Purchase this article with an account.
Sara Rezzola, Mohd Imtiaz Nawaz, Anna Cancarini, Francesco Semeraro, Marco Presta; The vitreous humor from proliferative diabetic retinopathy patients: translational implications. Invest. Ophthalmol. Vis. Sci. 2019;60(9):2661.
Download citation file:
© ARVO (1962-2015); The Authors (2016-present)
Proliferative diabetic retinopathy (PDR), a major complication of diabetes mellitus, represents the main cause of blindness in the Western world. PDR results from the imbalance of pro- and anti-angiogenic factors, being VEGF the most relevant player. Nevertheless, limitations to anti-VEGF therapies do exist and the local production of other growth factors may affect the response to drug treatment. In this frame, PDR vitreous samples may provide information for a better understanding of the pathogenesis of the disease and used for preclinical evaluation of novel drug candidates.
Human vitreous fluid samples were collected fromPDR patients that underwent pars plana vitrectomy. The characterization of their biological activities was assessed in a variety of pro-angiogenic/pro-inflammatory assays. Moreover, drug candidates were evaluated in these assays using PDR vitreous as a pro-angiogenic/pro-inflammatorystimulus.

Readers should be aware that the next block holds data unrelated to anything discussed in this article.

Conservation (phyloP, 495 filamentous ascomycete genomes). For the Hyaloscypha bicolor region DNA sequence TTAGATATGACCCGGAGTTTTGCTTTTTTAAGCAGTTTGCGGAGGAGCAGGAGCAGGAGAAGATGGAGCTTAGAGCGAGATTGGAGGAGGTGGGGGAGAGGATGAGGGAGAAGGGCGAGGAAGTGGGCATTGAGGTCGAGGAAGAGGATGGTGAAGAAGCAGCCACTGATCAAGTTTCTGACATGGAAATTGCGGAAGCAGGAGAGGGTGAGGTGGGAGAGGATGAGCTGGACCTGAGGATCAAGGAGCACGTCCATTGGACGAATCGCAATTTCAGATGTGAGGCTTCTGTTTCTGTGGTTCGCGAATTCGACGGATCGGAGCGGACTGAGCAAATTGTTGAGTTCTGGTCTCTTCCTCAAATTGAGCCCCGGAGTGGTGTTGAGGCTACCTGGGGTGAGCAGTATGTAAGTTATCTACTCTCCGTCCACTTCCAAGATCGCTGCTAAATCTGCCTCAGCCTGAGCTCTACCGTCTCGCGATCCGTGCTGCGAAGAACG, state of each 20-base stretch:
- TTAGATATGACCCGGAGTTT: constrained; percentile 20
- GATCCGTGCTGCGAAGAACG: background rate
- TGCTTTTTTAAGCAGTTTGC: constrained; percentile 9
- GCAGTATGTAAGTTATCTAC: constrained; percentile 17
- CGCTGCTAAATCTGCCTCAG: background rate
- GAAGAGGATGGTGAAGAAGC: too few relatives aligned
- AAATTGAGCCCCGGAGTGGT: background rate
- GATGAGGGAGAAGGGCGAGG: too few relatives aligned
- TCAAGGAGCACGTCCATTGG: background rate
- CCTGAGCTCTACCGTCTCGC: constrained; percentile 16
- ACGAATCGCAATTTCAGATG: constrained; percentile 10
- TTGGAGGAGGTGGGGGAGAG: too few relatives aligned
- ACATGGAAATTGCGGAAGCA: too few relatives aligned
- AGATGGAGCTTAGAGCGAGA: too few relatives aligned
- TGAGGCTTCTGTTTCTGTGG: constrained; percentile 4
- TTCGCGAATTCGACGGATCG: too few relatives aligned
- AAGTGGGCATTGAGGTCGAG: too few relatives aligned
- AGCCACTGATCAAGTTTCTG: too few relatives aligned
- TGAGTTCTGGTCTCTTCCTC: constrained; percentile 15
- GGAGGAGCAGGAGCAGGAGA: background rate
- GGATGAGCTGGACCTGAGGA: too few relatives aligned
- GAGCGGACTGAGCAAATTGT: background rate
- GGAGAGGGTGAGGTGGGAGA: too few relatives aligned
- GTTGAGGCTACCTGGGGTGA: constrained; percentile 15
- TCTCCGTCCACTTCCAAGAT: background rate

Our results show that PDR vitreous is able to induce pro-angiogenic/pro-inflammatory responses, including endothelial cell proliferation, migration and vascular remodeling, CREB and NF-kB rapid activation, ROS production, increased permeability and leukocyte adhesion. Also, diabetic vitreous inducesneovessel formation in vivo, being the angiogenic response accompanied by a strong CD45+ inflammatory cell infiltrate. Of note, when PDR vitreous samples were individually probed in an in vitro angiogenesis assay, they exerted a stimulatory response which was characterized by an high heterogeneity related, at least in part, to some preoperative clinical features of the enrolled patients.Finally, molecules with different mechanisms of action (anti-VEGF drugs, biotechnological heparins and bioactive peptides) counteract efficaciously the activity exerted by PDR vitreous on endothelial cells.
The capacity of diabetic vitreous to elicit a potent angiogenic and inflammatory activity represents a useful tool in the study of the pathogenesis of PDR. Congruent with the concept of “metabolic memory”, our data support the hypothesis that PDR vitreous may represent a “reservoir” whose content recapitulates, at least in part, different events that took place during the progression of the disease.Furthermore, the biological activity exerted by PDR vitreous can be used to generate preclinical evidences for the discovery of new pharmacologic approaches.
This abstract was presented at the 2019 ARVO Annual Meeting, held in Vancouver, Canada, April 28 - May 2, 2019.
This PDF is available to Subscribers Only